Wandering the streets and lane ways of the inner city I found myself once again in Drewery Lane. The lane extends less than 100m between Lonsdale and Little Lonsdale street and runs parallel to Swanston Walk. I’ve never had any reason to be in Drewery Lane and have only wandered into once or twice before by accident.
It is a surreal location, suddenly removed from the main city streets and dominated by a large white sculpture, on the front of Baroq House, depicting an entwined male and female figures about to metamorphosis into one the London plane trees planted along the lane. The London plane trees, although common street tree in Melbourne, are an unusual feature for a Melbourne’s lane.
Like many of Melbourne’s lanes it is virtually a pedestrian zone because you would never expect a vehicle to actually drive along it. Mostly because there is generally a van making deliveries blocking one section so that even pedestrians have to squeeze past.
The short lane contains a mix of the boutique apartments, the backdoors of businesses and the nightclub, Baroq House. Melbourne Fresh Daily provides information about the patrons of Baroq House and its cocktails, along with photographs of the lane way and some of the street art.
As usual for Melbourne’s lanes there is plenty of street art. Dean Sunshine has, of course, photographs of one of the larger works of aerosol art in the lane by Putos, Seige, Caper et. al.
Amongst the other buildings along the lane there is Dovers Printery (also called “Sniders and Abrahams Warehouse”). Snider and Abrahams were manufacturing tobacconists in the 19th and early 20th century and their seven storey Chicagoesque style office, factory and warehouse building, now heritage listed, was constructed in 1909 – 1910. It has now been converted into two bedroom, two bathroom apartments with secure parking.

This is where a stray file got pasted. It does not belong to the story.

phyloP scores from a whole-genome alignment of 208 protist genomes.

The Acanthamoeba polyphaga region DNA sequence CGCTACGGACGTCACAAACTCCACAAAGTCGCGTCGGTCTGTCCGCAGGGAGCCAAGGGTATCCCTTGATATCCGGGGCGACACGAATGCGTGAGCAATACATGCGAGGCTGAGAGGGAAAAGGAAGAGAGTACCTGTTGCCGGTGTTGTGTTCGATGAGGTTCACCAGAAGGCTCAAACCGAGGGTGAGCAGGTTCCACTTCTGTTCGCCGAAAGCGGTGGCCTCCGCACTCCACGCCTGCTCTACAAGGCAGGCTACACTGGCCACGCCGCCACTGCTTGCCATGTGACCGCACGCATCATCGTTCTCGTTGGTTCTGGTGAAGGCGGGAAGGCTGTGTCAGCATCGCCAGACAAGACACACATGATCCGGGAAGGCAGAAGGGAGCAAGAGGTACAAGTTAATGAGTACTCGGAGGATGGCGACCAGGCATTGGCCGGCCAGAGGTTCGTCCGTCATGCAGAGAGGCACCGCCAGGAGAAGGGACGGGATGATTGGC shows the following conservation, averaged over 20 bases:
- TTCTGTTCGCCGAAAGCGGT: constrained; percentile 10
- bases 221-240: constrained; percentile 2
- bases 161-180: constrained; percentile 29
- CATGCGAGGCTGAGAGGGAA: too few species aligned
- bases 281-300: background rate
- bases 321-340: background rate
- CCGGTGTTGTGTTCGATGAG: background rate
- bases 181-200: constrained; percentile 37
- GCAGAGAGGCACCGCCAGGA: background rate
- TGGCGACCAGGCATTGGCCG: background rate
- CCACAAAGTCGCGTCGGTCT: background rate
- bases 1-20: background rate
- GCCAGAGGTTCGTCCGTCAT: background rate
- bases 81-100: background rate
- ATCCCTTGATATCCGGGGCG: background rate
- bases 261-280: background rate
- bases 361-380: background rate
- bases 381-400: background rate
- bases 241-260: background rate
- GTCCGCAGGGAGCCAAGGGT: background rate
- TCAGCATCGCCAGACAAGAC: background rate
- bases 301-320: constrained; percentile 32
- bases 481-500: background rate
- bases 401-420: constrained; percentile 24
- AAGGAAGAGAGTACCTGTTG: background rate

It is “the world’s oldest example of a flat plate reinforced concrete structure” according to real estate agent Mark Connellan; a slight exaggeration. It was the first in the Australia, there were serval earlier buildings in the USA that used the then patented Turner Mushroom System including the Johnson-Bovey in Minneapolis (1906; razed) and the 1906 Hoffman (a.k.a. Marshall) Building in Milwaukee, Wisconsin. The architect of the Dover Printery, the American-Australian Hugh Ralston Crawford had obtained the license to use Turner Mushroom System of flat-slab reinforced concrete floors that allowed for thinner slabs and broader spans. Basically it is the first building in Melbourne to employ the modern construction technique typical of modern multi-story buildings.
The some debate about the name of the lane, currently underlined in red to indicate a spelling error. eMelbourne suggests three possibilities. Was it changed from Brewery to Drewery? Or was it named after London’s Drury Lane as suggested by historian Weston Bate in his book Essential but unplanned: the story of Melbourne’s lanes (1994)? Most likely it was the named after the chemist and city councillor Thomas Drewery, as these local politicians love to have their names recorded for posterity.
There are three side branches a lane, an alley and a place leading off Drewery Lane, most of them are also called Drewery, although one is name Snider Lane. The dead end Snider Lane is the one that most retains the aspect of service lane packed with rubbish bins. Taped to the wall above the rubbish bins of the restaurants and hotels is a printed note of complaint in English and Chinese telling the businesses to lock their bins to prevent junkies from going through them and leaving a mess.
Junkies going through restaurant rubbish bins? As I turn back into Lonsdale Street, a groups of three young men pass me and I can hear their conversation. “What are you on?” asks one. ‘Methadone,’ his companion replies.